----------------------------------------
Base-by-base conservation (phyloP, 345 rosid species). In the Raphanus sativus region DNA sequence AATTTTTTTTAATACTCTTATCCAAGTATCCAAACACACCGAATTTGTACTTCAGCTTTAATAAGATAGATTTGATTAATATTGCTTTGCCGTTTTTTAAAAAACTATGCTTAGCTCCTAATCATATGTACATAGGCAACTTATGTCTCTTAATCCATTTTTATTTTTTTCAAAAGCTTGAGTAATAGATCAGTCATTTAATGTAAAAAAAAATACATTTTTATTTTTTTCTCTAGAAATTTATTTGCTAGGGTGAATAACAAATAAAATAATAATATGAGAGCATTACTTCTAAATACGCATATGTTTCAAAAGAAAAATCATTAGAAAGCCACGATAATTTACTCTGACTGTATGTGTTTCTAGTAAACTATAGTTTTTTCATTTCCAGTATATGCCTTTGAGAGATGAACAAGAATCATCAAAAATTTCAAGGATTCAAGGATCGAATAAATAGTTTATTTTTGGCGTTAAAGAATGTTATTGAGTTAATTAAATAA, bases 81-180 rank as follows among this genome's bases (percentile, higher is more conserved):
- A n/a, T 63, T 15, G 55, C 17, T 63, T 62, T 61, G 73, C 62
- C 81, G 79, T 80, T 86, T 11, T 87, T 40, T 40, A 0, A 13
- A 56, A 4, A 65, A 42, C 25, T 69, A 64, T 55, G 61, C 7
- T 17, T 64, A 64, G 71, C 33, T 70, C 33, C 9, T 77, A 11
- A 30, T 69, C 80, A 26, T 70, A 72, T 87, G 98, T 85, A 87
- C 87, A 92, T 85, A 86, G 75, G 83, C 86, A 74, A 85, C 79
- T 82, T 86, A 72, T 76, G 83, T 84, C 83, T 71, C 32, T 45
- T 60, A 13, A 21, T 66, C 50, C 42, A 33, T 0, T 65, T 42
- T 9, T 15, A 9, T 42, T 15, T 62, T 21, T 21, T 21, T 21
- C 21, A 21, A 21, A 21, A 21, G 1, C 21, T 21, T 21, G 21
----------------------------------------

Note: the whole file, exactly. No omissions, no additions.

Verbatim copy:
Base-by-base conservation (phyloP, 345 rosid species). In the Raphanus sativus region DNA sequence AATTTTTTTTAATACTCTTATCCAAGTATCCAAACACACCGAATTTGTACTTCAGCTTTAATAAGATAGATTTGATTAATATTGCTTTGCCGTTTTTTAAAAAACTATGCTTAGCTCCTAATCATATGTACATAGGCAACTTATGTCTCTTAATCCATTTTTATTTTTTTCAAAAGCTTGAGTAATAGATCAGTCATTTAATGTAAAAAAAAATACATTTTTATTTTTTTCTCTAGAAATTTATTTGCTAGGGTGAATAACAAATAAAATAATAATATGAGAGCATTACTTCTAAATACGCATATGTTTCAAAAGAAAAATCATTAGAAAGCCACGATAATTTACTCTGACTGTATGTGTTTCTAGTAAACTATAGTTTTTTCATTTCCAGTATATGCCTTTGAGAGATGAACAAGAATCATCAAAAATTTCAAGGATTCAAGGATCGAATAAATAGTTTATTTTTGGCGTTAAAGAATGTTATTGAGTTAATTAAATAA, bases 81-180 rank as follows among this genome's bases (percentile, higher is more conserved):
- A n/a, T 63, T 15, G 55, C 17, T 63, T 62, T 61, G 73, C 62
- C 81, G 79, T 80, T 86, T 11, T 87, T 40, T 40, A 0, A 13
- A 56, A 4, A 65, A 42, C 25, T 69, A 64, T 55, G 61, C 7
- T 17, T 64, A 64, G 71, C 33, T 70, C 33, C 9, T 77, A 11
- A 30, T 69, C 80, A 26, T 70, A 72, T 87, G 98, T 85, A 87
- C 87, A 92, T 85, A 86, G 75, G 83, C 86, A 74, A 85, C 79
- T 82, T 86, A 72, T 76, G 83, T 84, C 83, T 71, C 32, T 45
- T 60, A 13, A 21, T 66, C 50, C 42, A 33, T 0, T 65, T 42
- T 9, T 15, A 9, T 42, T 15, T 62, T 21, T 21, T 21, T 21
- C 21, A 21, A 21, A 21, A 21, G 1, C 21, T 21, T 21, G 21